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s/\w/random character/g

by Plankton (Vicar)
on Apr 08, 2004 at 22:05 UTC ( #343775=perlquestion: print w/replies, xml ) Need Help??
Plankton has asked for the wisdom of the Perl Monks concerning the following question:


I want to replace all characters ( a-zA-Z ) with another randomly selected character. Here's what I have tried ...
$ cat #!/usr/bin/perl -w use strict; my $randChar = sub () { return chr(int(rand(26)) + 65); }; while (<DATA>) { #s/(\w)/(??{$randChar->()}/g; s/(\w)/$randChar/g; print $_; } __DATA__ ABCDEFG $ ./ CODE(0x1014078c)CODE(0x1014078c)CODE(0x1014078c)CODE(0x1014078c)CODE(0 +x1014078c)CODE(0x1014078c)CODE(0x1014078c)
... this was not what I wanted :( I was hopeing for output that looked like this ...
Am I on the right track or way off?

Plankton: 1% Evil, 99% Hot Gas.

Replies are listed 'Best First'.
Re: s/\w/random character/g
by Abigail-II (Bishop) on Apr 08, 2004 at 22:18 UTC
    Using Dominus 'identity' trick:
    #!/usr/bin/perl use strict; use warnings; no warnings qw /syntax/; tie my %h => 'main'; sub TIEHASH {bless []} sub FETCH {chr (ord ('A') + int rand 26)} while (<DATA>) { s/(\w)/$h{$1}/g; print; } __DATA__ ABCDEF
      Neat little trick. I didn't realize you could tie entities to package main, though I don't see why not, and your demonstration shows there's nothing preventing it from being done.

      The  no warnings qw/syntax/; line seems unnecessary. Is there a reason for it?

      I wasn't able to find anything that looked particularly questionable about the code, and running with full warnings it didn't produce any complaints. I'm running Perl version 5.8.2 for Win32. Is there an issue with warnings under other versions? ...just curious.

      Also, out of curiosity, what advantage is there to implementing a tied hash in this situation as opposed to a tied scalar?

      Update: Trying to answer my own question I did re-implement your solution with simple tied scalars, and found no functional difference, so I assume that the choice to tie a hash was either habbit, or based on something that hasn't occurred to me.

      Again, loved the trick.


        The no warnings qw/syntax/; line seems unnecessary. Is there a reason for it?
        For this program, that line doesn't serve any purpose. But then, neither do the two lines above - yet you aren't inquiring about them. The first six lines are generated whenever I type ^A-P (two chars), and I don't bother to remove the last line if it happens to occur in a program where it's unnecessary.

        Trying to answer my own question I did re-implement your solution with simple tied scalars, and found no functional difference,
        The fact that the entire word is replaced with identical characters didn't strike you as a functional difference? In this specific case, you could get away with using tied scalars if you also used /e, but if letters had to be replaced with a random letter enclosed in parenthesis, using a tied has would lead to:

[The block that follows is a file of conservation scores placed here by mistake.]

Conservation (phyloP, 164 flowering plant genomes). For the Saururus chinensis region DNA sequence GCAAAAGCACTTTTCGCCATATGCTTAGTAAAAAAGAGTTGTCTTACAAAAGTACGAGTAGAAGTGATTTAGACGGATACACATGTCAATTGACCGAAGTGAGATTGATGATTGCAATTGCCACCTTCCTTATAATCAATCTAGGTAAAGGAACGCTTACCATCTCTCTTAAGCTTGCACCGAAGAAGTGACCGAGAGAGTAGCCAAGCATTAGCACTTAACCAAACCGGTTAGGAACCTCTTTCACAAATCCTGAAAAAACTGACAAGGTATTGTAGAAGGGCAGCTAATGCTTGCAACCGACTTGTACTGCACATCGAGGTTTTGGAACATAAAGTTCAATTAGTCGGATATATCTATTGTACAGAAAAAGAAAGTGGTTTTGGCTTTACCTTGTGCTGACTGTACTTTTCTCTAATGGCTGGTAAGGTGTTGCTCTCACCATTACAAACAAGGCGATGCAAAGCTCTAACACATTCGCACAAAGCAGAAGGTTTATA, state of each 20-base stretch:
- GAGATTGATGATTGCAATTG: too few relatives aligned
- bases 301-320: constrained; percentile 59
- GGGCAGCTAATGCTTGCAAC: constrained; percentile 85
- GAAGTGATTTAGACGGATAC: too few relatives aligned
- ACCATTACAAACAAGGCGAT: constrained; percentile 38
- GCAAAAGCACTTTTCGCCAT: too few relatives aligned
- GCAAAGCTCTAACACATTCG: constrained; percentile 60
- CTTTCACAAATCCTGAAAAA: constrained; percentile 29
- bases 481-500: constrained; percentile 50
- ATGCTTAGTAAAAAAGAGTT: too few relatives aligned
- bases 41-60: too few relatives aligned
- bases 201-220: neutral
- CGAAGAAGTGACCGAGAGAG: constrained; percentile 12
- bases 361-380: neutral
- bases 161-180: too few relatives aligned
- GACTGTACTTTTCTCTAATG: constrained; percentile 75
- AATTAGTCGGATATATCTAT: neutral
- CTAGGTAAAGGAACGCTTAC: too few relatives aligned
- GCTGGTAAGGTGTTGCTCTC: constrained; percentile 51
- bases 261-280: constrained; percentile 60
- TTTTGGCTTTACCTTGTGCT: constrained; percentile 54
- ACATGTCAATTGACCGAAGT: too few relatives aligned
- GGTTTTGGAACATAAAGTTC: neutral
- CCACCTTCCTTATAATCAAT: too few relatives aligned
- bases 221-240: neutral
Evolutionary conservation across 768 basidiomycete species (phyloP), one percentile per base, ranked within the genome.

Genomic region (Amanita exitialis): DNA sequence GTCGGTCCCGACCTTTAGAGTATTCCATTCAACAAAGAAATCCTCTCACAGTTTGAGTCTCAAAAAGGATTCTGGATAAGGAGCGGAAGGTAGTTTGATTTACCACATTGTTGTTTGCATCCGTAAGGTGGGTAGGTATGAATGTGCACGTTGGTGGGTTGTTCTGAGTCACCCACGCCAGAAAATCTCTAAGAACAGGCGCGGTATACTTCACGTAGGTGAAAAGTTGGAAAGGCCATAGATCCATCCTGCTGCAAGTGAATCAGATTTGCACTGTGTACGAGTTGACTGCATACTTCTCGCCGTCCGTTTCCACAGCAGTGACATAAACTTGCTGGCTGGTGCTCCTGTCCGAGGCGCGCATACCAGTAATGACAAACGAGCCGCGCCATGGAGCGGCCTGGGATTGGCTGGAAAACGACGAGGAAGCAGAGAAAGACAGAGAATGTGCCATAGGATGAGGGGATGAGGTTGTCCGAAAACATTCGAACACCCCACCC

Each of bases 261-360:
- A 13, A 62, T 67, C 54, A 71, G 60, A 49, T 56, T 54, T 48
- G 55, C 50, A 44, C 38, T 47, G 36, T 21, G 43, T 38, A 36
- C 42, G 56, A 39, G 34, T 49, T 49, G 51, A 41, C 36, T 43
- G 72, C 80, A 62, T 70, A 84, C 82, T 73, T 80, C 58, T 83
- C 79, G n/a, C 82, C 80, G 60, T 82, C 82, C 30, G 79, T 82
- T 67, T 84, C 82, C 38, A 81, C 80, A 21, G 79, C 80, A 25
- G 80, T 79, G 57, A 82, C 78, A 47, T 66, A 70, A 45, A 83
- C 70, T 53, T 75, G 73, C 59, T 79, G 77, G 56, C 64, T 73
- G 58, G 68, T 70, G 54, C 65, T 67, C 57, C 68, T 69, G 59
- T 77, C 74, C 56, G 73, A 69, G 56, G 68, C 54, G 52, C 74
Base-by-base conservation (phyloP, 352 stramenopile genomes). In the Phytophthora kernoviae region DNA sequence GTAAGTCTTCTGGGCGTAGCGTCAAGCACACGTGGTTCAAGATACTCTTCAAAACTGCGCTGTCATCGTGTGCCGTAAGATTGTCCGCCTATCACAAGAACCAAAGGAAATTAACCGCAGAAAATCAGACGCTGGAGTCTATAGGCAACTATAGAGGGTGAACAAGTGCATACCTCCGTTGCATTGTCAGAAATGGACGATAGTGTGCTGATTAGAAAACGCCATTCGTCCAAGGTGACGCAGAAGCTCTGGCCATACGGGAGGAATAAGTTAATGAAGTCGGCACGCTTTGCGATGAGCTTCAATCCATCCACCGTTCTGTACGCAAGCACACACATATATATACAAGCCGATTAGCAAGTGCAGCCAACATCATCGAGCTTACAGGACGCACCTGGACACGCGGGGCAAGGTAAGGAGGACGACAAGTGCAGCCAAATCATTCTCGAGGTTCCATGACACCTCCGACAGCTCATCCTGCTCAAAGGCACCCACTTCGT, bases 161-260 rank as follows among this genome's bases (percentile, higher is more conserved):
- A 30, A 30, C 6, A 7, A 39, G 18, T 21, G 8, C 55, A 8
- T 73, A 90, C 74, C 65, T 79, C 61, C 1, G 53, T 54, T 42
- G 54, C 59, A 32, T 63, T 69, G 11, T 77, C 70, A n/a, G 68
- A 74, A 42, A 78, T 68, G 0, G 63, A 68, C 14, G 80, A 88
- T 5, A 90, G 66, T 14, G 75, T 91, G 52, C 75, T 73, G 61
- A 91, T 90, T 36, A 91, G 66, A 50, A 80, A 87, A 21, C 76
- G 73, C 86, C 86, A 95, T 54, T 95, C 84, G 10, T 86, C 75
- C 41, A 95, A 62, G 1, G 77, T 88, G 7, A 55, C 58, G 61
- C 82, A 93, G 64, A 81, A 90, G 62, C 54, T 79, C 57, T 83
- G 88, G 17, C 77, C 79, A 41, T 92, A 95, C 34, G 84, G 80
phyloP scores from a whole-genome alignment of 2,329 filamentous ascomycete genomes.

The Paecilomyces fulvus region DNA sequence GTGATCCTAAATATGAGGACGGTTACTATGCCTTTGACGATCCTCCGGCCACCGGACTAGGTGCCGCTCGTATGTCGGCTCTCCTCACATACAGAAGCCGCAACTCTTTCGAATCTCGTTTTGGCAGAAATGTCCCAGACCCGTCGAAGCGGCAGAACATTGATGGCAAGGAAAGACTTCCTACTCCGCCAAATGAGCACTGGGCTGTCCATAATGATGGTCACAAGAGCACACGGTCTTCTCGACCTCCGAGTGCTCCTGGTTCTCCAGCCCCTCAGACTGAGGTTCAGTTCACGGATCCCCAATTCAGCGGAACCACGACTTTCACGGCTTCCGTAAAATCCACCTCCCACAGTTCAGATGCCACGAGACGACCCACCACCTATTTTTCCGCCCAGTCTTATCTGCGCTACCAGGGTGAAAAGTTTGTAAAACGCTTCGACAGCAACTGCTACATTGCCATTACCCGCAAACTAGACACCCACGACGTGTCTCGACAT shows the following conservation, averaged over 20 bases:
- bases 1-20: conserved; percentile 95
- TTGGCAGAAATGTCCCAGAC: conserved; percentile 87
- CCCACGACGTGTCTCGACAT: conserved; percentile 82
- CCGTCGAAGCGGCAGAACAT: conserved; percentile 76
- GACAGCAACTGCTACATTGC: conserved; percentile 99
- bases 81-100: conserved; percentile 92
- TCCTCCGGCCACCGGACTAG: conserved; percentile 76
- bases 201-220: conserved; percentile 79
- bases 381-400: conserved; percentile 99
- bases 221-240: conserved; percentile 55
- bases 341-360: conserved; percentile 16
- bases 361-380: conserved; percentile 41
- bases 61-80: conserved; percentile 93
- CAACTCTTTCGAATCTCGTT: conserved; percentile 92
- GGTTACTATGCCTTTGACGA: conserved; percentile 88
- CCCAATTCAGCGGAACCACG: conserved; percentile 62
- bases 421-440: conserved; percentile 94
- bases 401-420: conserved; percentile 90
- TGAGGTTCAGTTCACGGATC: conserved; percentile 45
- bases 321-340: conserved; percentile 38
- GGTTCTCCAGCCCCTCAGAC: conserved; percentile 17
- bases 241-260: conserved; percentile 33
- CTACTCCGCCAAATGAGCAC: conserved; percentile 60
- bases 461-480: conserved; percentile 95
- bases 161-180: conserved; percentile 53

while you would need something like:
        which, while it has less characters, is less obvious, IMO.


Re: s/\w/random character/g
by esskar (Deacon) on Apr 08, 2004 at 22:13 UTC
    #!/usr/bin/perl -w use strict; sub randchar { return chr int(rand(26)) + 65; } while (<DATA>) { s!\w!&randchar!ge; print $_; } __DATA__ ABCDEFG
Re: s/\w/random character/g
by saintmike (Vicar) on Apr 08, 2004 at 22:17 UTC
    First off, if you want the replacement part of a substitution operation interpreted as perl code, use the /e switch. Second, if you have a reference to a subroutine, use $ref->() to call it.

    Third, don't use integer numbers for ASCII characters -- just use the characters instead.

    Check this out:

    use strict; use warnings; my @CHARS = ('A'..'Z', 'a'..'z'); sub rand_char { return $CHARS[rand @CHARS]; } while (<DATA>) { s/\w/rand_char()/eg; print $_; } __DATA__ ABCDEFG
Re: s/\w/random character/g
by Not_a_Number (Parson) on Apr 08, 2004 at 23:04 UTC
    print int rand 2 ? chr rand(26) + 97 : chr rand(26) + 65 for split //, <DATA>


Re: s/\w/random character/g
by belg4mit (Prior) on Apr 08, 2004 at 23:14 UTC
    Ignoring whitespace and symbols (which you seem to be) wouldn;t it be easier to just create a random string to start off with?

    I'm not belgian but I play one on TV.

      Hi belg4mit,

      Actually I do care about white space and etc though you can't tell that from my original post. With the help I got from you helpful monks here's what I ended up with ...
      $ cat #!/usr/bin/perl -w use strict; sub randchar { return chr int(rand(26)) + 65; } sub randchar2 { my $t = shift; return chr int(rand(26)) + 65 if $t =~ /[a-zA-Z]/; return int(rand(9)) if $t =~ /\d/; return $t; } while (<>) { s/(.)/&randchar2($1)/ge; print $_; } $ ./ < #!/VYX/ZEE/AOIV -M MVV AMGMXL; YHN DTRQSXDS { GJAHJL MMY BMO(OLTR(18)) + 70; } FZJ EVXHJEPY7 { KP $U = RLOFG; VCDZBZ VOD GAU(GHOE(70)) + 67 ZF $F =~ /[E-V|D-K]/; RPYZOA ADX(ERSW(1)) EM $E =~ /\R/; GDQIZW $W; } VKSXA (<>) { F/(.)/&XDGFXIBL8($8)/QW; DTMTE $_; }

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